Biodiversity of cyanobacteria and green algae on
monuments in the Mediterranean Basin: an overview
Maria Filomena Macedo,1 Ana Ze´ lia Miller,2 Ame´ lia Dionı´sio3 and Cesareo Saiz-Jimenez4
VICARTE, Departamento de Conservac¸a˜o e Restauro, Faculdade de Cieˆ ncias e Tecnologia,
Universidade Nova de Lisboa, Monte da Caparica, 2829-516 Caparica, Portugal.
The presence and deteriorating action of micro-organisms on monuments and stone works of art
have received considerable attention in the last few years. Knowledge of the microbial populations
living on stone materials is the starting point for successful conservation treatment and control.
This paper reviews the literature on cyanobacteria and chlorophyta that cause deterioration of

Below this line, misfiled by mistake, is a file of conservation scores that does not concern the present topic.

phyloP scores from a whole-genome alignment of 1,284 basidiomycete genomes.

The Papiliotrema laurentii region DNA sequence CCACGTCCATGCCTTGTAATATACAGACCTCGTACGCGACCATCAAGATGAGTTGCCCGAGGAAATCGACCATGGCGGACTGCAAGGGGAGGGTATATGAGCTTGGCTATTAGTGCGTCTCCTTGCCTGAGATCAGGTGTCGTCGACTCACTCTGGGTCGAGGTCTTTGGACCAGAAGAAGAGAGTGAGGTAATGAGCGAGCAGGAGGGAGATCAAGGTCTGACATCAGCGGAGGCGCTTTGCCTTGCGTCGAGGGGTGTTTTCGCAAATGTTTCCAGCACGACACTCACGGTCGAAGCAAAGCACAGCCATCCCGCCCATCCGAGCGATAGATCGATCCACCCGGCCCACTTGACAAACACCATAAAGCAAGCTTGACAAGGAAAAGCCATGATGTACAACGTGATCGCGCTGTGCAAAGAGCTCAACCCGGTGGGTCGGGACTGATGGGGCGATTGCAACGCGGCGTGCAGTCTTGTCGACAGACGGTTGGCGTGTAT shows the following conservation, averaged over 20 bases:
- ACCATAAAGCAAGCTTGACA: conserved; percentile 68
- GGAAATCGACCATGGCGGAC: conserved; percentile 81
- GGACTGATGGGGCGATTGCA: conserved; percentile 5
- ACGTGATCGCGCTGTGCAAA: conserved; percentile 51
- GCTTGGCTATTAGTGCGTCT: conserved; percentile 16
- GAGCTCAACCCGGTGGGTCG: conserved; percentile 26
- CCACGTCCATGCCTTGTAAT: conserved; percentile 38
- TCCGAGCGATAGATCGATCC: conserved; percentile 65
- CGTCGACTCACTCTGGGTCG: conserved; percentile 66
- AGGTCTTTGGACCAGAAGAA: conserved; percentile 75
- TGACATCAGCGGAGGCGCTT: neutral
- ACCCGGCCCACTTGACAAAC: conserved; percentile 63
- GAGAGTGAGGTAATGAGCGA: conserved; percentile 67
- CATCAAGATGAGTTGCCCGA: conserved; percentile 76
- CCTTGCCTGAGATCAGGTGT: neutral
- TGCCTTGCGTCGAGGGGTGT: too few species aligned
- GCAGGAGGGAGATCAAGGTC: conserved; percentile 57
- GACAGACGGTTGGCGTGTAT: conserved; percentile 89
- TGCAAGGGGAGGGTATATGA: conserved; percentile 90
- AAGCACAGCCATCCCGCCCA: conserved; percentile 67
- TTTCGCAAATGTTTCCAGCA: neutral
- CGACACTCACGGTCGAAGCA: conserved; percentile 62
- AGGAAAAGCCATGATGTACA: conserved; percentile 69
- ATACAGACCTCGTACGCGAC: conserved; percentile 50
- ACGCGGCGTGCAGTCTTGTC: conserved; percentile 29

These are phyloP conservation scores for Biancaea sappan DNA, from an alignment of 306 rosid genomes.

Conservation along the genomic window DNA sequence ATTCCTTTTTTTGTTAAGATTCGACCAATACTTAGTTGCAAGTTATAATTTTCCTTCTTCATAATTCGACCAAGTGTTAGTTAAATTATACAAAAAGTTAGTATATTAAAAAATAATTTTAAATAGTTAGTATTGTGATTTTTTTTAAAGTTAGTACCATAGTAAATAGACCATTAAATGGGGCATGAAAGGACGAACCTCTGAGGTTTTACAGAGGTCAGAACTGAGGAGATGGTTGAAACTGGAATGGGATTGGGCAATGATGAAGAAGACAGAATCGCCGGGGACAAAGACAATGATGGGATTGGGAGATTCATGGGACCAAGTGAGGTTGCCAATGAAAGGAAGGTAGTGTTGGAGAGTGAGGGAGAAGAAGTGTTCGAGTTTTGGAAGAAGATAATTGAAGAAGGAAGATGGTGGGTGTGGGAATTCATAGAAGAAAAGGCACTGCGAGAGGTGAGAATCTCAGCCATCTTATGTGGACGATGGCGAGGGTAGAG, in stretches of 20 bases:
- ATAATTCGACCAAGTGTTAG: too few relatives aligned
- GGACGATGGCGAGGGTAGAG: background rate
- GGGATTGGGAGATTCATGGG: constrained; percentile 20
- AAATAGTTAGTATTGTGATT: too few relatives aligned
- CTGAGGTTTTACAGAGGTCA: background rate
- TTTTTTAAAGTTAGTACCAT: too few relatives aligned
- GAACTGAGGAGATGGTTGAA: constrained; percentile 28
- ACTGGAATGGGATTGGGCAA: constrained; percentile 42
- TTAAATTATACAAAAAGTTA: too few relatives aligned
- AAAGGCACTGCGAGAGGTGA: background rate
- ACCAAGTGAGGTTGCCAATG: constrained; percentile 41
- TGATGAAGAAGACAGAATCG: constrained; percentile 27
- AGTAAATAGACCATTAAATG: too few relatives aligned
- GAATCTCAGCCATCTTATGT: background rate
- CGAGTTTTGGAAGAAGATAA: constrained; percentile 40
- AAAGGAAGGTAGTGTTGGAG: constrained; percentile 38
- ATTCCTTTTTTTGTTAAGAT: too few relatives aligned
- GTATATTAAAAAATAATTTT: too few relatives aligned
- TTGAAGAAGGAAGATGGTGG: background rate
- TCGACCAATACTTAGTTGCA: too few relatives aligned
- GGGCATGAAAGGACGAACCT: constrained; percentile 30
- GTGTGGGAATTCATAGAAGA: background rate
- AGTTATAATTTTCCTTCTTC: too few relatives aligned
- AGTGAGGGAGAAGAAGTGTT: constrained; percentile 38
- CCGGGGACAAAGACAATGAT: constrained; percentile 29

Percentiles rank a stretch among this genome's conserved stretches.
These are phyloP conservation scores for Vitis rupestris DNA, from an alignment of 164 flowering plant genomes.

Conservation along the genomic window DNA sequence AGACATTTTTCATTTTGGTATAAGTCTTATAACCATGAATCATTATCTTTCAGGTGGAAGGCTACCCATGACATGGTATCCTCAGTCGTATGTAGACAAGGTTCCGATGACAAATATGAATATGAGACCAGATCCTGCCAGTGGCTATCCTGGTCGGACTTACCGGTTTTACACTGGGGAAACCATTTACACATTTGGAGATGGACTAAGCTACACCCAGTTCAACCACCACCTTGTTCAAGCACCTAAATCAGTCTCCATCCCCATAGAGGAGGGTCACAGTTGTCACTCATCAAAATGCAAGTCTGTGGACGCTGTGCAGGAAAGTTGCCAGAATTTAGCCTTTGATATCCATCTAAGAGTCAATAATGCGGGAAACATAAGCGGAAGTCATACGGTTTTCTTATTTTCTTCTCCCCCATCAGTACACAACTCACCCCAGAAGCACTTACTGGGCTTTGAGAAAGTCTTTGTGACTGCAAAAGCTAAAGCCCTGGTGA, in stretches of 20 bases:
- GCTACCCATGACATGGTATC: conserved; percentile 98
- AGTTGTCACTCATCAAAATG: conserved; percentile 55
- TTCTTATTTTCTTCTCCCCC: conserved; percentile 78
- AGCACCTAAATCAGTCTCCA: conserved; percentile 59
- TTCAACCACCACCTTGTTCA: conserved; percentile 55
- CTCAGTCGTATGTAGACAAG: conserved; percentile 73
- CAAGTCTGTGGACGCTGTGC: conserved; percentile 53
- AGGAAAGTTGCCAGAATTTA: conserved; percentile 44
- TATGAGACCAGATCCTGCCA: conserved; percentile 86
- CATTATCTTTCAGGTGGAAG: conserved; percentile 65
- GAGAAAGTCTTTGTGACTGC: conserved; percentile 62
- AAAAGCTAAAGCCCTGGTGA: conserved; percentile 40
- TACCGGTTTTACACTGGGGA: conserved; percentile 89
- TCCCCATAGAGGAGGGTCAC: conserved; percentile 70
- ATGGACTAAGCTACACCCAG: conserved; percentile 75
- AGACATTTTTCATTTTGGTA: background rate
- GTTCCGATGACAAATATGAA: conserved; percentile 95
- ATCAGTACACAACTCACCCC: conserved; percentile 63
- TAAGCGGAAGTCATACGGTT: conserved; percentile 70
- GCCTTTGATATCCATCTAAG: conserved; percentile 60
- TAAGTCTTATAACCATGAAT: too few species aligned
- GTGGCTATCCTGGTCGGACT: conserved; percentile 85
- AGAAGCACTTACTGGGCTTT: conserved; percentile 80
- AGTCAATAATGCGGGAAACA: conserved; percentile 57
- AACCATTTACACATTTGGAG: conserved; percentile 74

stone cultural heritage (outdoor monuments and stone works of art) in European countries of the
Mediterranean Basin. Some 45 case studies from 32 scientific papers published between 1976
and 2009 were analysed. Six lithotypes were considered: marble, limestone, travertine, dolomite,
sandstone and granite. A wide range of stone monuments in the Mediterranean Basin support
considerable colonization of cyanobacteria and chlorophyta, showing notable biodiversity. About
172 taxa have been described by different authors, including 37 genera of cyanobacteria and 48
genera of chlorophyta. The most widespread and commonly reported taxa on the stone cultural
heritage in the Mediterranean Basin are, among cyanobacteria, Gloeocapsa, Phormidium and
Chroococcus and, among chlorophyta, Chlorella, Stichococcus and Chlorococcum. The results
suggest that cyanobacteria and chlorophyta colonize a wide variety of substrata and that this is
related primarily to the physical characteristics of the stone surface, microclimate and
environmental conditions and secondarily to the lithotype.